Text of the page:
If it's not an event in our own backyard, we're not really interested - even less so if it's something that might just occur at some time in the future. Let's face it, most of us find it difficult enough just to plan for what's definitely going to happen, let alone agonizing over what might be over the horizon. Very often, regardless of whether we might be sitting right on top of a catastrophe waiting to happen, we tend to close our eyes to the danger, just to preserve our sanity. And we don't pay much heed either to warnings issued by the insurance industry or natural catastrophe experts.
My guess is that the good citizens San Francisco think the same way, even though they sit astride the so-called "Ring of Fire," the most seismically active part of the Earth's crust. Indeed, the Southern California Earthquake Center says that the probability of a magnitude 6.7 or larger earthquake striking the Los Angeles-San Francisco area over the next 30 years is 67%. Given the population density and economic significance of this region, the consequences of such a quake do not bear thinking about.
All that said, this head-in-the-sand mindset might just be changing. An article entitled "Bigger ThanThe Big One" in the August edition of the Risk & Insurance journal describes the devastation that would be wrought should an 8.5 magnitude quake strike just north of San Francisco.
It makes for nightmarish reading. The good news, according to the article, is that San Francisco has recently appointed a Chief Resilience Officer, Patrick Otellini, who has set about helping the city government prepare more systematically for the earthquake risk than perhaps has been the case in the past. The appointment of such officials is funded by a Rockefeller Foundation initiative designed to help 100 cities around the world bounce back more quickly following natural disasters. Swiss Re supports this initiative by applying its risk management expertise to help these cities develop resilience strategies for their communities.
Apart from raising awareness among local politicians of the need to stiffen San Fran's disaster resilience, Patrick Otellini's program of measures includes retro-fitting buildings to make them more earthquake-proof and strengthening the city's sea defences.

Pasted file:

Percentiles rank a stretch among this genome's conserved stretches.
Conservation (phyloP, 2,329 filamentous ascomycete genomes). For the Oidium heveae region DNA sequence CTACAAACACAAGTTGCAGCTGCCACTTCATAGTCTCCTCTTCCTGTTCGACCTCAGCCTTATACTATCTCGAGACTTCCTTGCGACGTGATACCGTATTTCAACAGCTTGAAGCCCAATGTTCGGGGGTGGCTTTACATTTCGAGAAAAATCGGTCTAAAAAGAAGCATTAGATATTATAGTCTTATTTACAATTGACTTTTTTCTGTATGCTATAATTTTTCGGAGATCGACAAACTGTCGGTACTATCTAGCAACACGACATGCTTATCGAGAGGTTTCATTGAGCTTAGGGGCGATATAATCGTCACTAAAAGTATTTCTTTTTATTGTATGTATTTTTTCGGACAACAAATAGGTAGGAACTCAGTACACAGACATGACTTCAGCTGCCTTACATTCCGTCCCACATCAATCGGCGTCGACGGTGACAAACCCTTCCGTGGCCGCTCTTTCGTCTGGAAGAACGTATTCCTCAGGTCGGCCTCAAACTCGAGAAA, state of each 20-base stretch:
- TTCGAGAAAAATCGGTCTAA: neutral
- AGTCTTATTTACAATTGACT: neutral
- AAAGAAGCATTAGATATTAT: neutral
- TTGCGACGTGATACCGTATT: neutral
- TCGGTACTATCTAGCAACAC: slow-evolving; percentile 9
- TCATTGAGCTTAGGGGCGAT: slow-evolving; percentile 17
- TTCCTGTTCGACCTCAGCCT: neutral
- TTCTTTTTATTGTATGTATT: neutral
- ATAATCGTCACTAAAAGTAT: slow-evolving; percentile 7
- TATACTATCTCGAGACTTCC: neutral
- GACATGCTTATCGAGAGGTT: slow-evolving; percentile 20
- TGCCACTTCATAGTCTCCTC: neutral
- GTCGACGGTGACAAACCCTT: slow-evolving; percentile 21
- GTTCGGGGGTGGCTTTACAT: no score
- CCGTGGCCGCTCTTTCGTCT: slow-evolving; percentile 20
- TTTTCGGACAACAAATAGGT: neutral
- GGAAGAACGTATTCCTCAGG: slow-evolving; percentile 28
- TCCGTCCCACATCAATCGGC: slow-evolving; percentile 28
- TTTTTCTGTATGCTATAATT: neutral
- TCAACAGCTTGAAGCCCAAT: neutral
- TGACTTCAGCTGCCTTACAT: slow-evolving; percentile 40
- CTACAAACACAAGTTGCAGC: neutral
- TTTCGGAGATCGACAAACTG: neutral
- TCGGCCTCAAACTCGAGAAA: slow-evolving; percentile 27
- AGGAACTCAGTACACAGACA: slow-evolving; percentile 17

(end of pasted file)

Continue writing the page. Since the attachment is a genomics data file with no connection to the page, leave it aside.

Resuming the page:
But the urban resilience challenge means more than just strengthening infrastructure. Quoted in the Risk & Insurance article, Swiss Re's Alex Kaplan points out that the low take-up rate in home earthquake insurance in California is also a problem. An earthquake of 8.5 on the Richter scale would severely damage around 1million homes, he says, a large proportion of which carry mortgages and are uninsured.
Comments Kaplan: "Not only will there be hundreds of billions of dollars in damage but as a result of the earthquake, the rate of mortgage defaults and credit losses in California will spike. And keep in mind that California has one-sixth of all underwater mortgages.”
The nightmare scenario described in the article then becomes "perfect" when the federal government finds itself unable bail out local governments suffering under reduced property tax collections just as emergency public services are stretched to the limit.
Swiss Re believes that its risk transfer solutions can assist with covering the financial burden public entities might face after such a disaster. Moreover, its risk management experts can also help public authorities prepare for natural disasters more comprehensively than in the past. In a recent publication, "Risky cities: Los Angeles," Swiss Re uses its risk models and hazard data to analyze the earthquake risk and other natural perils on this megacity.
Category: Climate/natural disasters: Earthquakes
Location: Adliswil, Switzerland